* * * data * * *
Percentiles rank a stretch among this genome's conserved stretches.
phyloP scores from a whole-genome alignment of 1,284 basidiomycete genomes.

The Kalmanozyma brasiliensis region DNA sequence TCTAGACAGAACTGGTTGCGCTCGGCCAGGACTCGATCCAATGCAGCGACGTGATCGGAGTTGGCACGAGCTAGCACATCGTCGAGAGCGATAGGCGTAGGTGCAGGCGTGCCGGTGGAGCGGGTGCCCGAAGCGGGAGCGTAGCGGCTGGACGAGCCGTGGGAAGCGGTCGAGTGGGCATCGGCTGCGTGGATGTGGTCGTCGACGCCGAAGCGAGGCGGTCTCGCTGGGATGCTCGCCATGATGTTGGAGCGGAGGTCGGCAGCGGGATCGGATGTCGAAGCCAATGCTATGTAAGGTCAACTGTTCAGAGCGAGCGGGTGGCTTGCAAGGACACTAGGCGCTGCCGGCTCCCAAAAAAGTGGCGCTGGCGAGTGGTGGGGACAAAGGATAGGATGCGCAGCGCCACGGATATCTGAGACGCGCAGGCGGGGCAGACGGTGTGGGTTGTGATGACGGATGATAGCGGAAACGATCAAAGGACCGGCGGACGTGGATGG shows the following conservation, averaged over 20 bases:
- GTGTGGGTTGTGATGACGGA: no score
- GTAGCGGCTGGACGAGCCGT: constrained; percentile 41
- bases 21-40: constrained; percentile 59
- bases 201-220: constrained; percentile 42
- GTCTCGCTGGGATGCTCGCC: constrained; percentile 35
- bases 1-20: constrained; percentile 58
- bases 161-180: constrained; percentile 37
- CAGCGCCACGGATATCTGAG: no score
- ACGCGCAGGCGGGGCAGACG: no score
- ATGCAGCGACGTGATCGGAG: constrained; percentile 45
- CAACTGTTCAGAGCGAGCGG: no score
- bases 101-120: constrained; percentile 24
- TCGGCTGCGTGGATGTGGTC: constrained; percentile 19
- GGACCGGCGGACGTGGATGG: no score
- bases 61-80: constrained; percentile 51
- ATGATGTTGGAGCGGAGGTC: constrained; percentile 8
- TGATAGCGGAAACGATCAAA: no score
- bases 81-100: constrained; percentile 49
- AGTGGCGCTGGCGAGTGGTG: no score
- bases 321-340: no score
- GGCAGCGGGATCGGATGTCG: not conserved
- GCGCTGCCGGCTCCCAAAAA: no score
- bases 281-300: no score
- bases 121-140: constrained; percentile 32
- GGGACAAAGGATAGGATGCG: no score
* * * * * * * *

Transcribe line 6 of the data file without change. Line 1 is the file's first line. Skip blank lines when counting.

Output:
- bases 21-40: constrained; percentile 59